Conte’s system likely doesn’t have as high of a ceiling as Guardiola’s, but it masked the inadequacies of the Chelsea players within it and won him a title. With a system that relies on interchange, complex positional discipline, and universally applicable skills, Pep is better at coaching the best players in the world than anyone else, but he inherited an aging and imperfect City squad ill suited to such a precision approach. (Expect a massive roster overhaul this summer.) Their attack was elite this season, and it controlled enough of each game to not allow many chances on the other end, but whenever an opponent did happen to get a shot, City gave up high-quality looks.

Watching Gael Clichy play as an inverted fullback in preseason was like looking into a kaleidoscope and seeing your creator, but come the Premier League, it didn’t work. He had divine talent at Bayern Munich, but Guardiola’s still looking for a God to bring to Manchester.

4. Liverpool: There Are 38 Games in a Season

Thanks for the moral superiority, guys.

As a fan, it was thrilling to watch Liverpool come good during essentially every big game this season, but the struggles against the rest of the league — 17 wins, five draws, six losses — nearly dropped them out of the Champions League places. For 45 minutes Sunday, it seemed like the Middlesbrough match would stick tight to that narrative — until Georginio Wijnaldum rewrote the final sentence.

On New Year’s Eve, Liverpool were in second, four points back of Chelsea. Come February 1 they were tied for fourth, 10 points behind the leaders. Despite a thin squad facing nine games in one month, they didn’t sign any reinforcements in January. Sadio Mane, the team’s best player, missed all of January playing in the African Cup of Nations tournament, a couple of key pieces picked up injuries, and Liverpool went 0–3–1 against Sunderland, Swansea City, Manchester United, and Chelsea. In the first game of February, they lost 2–0 to Hull.

The story arc of Liverpool’s season ends way higher than where it began: Back in August, every fan would’ve taken 76 points and a Champions League place. With their full team against the league’s elite, Liverpool got into full-gear more easily and often than anyone; Mane, Roberto Firmino, Philippe Coutinho, and Adam Lallana are a coastal erosion, sped up to a 90-minute time-lapse. But over a 38-game season, the challenges vary, injuries pop up, and suspensions happen. There’s probably another level to this team; we’ll see if Jürgen Klopp and and the owners are willing to do what it takes to get there.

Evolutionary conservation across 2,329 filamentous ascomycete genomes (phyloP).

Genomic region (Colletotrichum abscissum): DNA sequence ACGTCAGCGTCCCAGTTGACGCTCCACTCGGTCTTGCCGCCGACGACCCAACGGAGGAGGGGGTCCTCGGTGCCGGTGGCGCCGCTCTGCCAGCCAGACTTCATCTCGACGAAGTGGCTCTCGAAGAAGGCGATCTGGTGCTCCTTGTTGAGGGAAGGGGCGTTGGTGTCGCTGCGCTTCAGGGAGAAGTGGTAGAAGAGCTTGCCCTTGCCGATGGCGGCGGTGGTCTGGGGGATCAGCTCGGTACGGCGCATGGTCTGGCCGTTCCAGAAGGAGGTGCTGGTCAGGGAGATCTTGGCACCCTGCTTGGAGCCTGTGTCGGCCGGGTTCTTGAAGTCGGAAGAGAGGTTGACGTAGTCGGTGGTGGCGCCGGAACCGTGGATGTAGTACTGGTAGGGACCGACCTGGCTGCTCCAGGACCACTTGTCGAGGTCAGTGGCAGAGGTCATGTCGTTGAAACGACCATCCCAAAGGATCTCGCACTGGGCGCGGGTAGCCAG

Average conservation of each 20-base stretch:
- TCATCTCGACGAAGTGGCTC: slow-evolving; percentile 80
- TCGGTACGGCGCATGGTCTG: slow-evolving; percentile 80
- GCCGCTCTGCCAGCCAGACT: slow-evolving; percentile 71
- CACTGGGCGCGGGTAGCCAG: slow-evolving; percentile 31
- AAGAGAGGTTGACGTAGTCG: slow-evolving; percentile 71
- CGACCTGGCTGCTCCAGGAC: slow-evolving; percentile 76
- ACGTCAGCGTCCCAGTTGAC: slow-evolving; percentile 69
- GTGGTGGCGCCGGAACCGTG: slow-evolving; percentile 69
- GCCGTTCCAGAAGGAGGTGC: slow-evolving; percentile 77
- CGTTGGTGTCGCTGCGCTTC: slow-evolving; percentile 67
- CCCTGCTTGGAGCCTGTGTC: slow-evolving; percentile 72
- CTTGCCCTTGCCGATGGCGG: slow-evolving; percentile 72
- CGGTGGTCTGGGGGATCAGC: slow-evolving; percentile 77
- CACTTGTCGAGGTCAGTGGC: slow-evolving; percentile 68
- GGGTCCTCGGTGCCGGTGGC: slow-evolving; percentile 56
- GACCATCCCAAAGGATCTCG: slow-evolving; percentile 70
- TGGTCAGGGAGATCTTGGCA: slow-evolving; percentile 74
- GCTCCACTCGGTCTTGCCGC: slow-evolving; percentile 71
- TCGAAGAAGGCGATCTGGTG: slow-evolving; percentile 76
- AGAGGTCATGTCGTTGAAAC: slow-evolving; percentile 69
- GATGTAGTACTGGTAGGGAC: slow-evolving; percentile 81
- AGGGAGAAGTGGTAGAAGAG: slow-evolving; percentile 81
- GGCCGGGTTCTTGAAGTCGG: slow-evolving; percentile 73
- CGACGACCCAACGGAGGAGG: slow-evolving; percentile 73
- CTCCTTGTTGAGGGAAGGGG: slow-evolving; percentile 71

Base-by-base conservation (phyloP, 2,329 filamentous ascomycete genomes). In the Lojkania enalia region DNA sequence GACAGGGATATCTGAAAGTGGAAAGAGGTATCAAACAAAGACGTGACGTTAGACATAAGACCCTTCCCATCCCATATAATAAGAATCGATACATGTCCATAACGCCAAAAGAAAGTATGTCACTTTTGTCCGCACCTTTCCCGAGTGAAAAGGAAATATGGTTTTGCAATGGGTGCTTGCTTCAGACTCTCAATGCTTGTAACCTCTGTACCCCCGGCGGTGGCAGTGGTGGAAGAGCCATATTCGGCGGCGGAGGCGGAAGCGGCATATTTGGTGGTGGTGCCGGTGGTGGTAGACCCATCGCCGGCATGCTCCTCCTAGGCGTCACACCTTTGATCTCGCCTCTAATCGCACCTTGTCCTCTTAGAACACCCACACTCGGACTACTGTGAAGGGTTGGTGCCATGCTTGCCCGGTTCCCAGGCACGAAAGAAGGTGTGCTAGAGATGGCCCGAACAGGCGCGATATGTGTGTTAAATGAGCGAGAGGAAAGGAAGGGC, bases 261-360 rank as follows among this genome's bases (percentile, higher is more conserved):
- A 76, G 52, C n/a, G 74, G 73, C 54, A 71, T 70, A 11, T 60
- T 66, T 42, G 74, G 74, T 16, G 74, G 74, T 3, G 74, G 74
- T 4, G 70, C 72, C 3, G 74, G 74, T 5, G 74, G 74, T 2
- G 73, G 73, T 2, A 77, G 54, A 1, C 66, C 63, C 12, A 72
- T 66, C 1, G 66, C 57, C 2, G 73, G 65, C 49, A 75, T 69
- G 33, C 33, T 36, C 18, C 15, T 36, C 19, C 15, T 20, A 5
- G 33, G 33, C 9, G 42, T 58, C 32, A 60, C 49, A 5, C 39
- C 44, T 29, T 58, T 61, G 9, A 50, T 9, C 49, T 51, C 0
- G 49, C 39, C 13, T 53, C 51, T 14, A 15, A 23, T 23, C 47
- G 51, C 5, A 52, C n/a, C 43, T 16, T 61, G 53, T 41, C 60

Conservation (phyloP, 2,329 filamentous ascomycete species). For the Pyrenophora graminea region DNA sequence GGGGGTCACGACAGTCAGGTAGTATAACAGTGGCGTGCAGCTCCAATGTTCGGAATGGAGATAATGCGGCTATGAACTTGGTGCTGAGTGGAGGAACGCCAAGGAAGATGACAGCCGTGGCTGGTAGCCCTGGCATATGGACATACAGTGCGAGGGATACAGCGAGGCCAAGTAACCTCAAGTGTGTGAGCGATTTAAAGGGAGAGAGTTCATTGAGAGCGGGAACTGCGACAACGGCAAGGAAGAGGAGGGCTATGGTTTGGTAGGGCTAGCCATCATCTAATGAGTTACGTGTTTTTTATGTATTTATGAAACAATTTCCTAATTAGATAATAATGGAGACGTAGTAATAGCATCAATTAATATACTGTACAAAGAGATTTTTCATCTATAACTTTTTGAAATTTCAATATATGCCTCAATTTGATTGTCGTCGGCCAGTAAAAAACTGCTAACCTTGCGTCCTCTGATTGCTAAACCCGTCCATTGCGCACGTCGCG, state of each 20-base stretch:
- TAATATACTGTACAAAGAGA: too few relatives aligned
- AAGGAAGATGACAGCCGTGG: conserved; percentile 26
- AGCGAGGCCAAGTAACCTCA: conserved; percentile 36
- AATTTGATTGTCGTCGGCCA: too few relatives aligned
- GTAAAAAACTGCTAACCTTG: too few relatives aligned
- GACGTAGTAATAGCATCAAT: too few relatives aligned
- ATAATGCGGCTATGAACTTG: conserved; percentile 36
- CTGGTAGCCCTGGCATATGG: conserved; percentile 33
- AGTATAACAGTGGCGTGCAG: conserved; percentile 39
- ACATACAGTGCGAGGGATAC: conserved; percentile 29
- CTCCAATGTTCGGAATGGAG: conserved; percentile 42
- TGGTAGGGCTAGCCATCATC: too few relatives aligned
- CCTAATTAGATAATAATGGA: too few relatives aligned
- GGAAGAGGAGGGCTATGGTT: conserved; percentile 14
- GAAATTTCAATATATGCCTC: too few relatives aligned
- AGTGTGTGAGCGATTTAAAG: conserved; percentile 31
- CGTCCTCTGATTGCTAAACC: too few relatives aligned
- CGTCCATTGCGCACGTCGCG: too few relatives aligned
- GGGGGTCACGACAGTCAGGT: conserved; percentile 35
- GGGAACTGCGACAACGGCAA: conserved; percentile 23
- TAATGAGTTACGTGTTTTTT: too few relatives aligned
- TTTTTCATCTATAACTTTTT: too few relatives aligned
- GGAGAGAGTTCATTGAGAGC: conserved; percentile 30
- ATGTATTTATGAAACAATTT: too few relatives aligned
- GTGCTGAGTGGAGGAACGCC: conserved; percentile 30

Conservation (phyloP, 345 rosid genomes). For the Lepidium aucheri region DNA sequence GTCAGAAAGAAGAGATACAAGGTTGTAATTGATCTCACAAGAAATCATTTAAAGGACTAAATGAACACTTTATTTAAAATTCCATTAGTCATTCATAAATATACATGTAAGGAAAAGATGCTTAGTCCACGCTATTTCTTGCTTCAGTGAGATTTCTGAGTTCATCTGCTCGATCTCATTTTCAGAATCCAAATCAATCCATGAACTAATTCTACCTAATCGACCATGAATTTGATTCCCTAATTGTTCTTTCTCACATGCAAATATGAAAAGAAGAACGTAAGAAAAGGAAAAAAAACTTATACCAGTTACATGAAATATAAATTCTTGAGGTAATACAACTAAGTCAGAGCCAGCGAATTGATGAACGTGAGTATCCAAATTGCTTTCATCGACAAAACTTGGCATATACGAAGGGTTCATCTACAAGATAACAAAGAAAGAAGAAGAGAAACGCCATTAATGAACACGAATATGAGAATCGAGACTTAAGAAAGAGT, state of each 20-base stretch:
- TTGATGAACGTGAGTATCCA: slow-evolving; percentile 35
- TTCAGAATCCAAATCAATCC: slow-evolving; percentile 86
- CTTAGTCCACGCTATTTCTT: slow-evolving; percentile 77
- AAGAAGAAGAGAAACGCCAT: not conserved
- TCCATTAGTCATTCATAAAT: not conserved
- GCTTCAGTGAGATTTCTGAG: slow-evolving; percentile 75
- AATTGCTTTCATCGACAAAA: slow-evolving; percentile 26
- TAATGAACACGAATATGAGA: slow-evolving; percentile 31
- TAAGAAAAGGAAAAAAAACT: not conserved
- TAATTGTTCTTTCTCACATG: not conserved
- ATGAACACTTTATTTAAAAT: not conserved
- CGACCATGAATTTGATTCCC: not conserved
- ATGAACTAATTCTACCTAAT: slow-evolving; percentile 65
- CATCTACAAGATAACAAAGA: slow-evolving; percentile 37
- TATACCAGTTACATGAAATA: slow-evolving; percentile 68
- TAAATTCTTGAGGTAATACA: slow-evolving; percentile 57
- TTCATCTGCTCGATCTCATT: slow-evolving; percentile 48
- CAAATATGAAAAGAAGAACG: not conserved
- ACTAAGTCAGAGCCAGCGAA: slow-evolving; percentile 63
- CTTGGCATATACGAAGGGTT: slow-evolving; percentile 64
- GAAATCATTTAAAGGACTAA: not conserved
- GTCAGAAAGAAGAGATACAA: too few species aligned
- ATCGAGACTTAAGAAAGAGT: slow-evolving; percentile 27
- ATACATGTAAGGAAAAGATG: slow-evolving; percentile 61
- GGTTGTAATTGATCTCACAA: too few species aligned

5. Arsenal: Life Comes at You Fast

Think of this as the reverse Tottenham.

Arsenal finished second last year with a midfield built around Santi Cazorla’s unique skill set. With his dribbling and passing, Cazorla is one of the best in the world at progressing the ball from midfield to attack and breaking through an opposing press. Despite spending €45 million to steal ball-possessing midfielder Granit Xhaka from Borussia Monchengladbach, the team remained reliant on Cazorla. And well, since the top levels of the sport are as physically demanding as ever and since Cazorla is 32, he hurt his ankle in October, never returned, and it all went to hell.

Arsenè Wenger’s insistence on keeping things how they were also ignored that the rest of the league had gotten better. Not much has really changed with the Gunners; they finished with four points more than they did in last year’s second-place run, but Tottenham, Chelsea, Liverpool, and City all rose up far enough to push them out of the Champions League for the first time in 20 seasons.

From a shots and expected-goals perspective, Arsenal were — by a good margin — the worst team in the top six, and arguably closer to seventh place Everton than the quintet of other challengers. A lights-out season from Alexis Sanchez — 24 goals on 124 shots, 10 assists — obscured many of the team’s fundamental issues that were clear from Game 1.

Heading into the offseason, Sanchez has one year left on his contract and looks like he’s 50–50 to leave this summer, while Wenger’s future with the club remains a mystery. (Rumors suggest that he’ll leave if they win the FA Cup next weekend and stay if they lose.) Whether it’s Wenger or someone now, he’ll have to figure out what to do with a team of mismatched parts, without too many obvious young building blocks. This is a new reality: It’s not just that Arsenal isn’t in the Champions League; they’re not best team in North London anymore.

6. Manchester United: Winning Is Better Than Not Losing

Congratulations to José Mourinho and Co. on the least impressive 25-game unbeaten run in Premier League history. From October 24 to May 6, United didn’t lose a game, falling from from six points back of first to 19. United lost as many games as Chelsea this season, but won four fewer than anyone else in the top six.

Despite the win-loss-tie voodoo and dropping a spot from ’15–16, the season was broadly an improvement for United. Last year the team took about as many shots per game as Sunderland; this year, they’re among the best in attacking outfits. By expected goals, they were good enough to make the top four and likely missed out because of some wayward finishing.

But those season-long numbers obscure some problems. Mourinho kept his hand on the emergency brake for the first quarter of the season, opting for the unpredictable battering ram that is Marouane Fellaini and benching Henrikh Mkhitaryan, who was one of the best attacking midfielders in the world in 2015–16. United played like a seventh-place team, and that’s where they were, nine games in.

The performances started to pick up right around the time Mourinho freed Mkhitaryan, but once Zlatan Ibrahimovic tore his ACL in April, the attack fell apart again. United relied on their defense, one of the best in the league, but going forward were overly reliant on Ibrahimovic, who is 35 and has played over 700 games in his career, and Paul Pogba, who’s a midfielder. Such a star-centric system seems prone to wild variation because it’s (1) dependent on individual consistency and players are human, and (2) those stars can get hurt.

Despite much of the British media doing complex mental gymnastics to explain why Paul Pogba is, in fact, not good, he’s really a star: In baseball, shortstops and center fielders are inherently more valuable than other players because they occupy premium defensive positions, and the same goes for a competent defensive midfielder like Pogba, who’s an elegant hurricane with the ball at his feet and can provide consistent attacking output from a position where it’s not expected. However, replacing Ibrahimovic (out until next January at the earliest, though would you wager against him?) who was among the league leaders in goals and expected goals won’t be easy.

United are once again one of the best teams in England. For the richest club in the world, though, that’s still not good enough.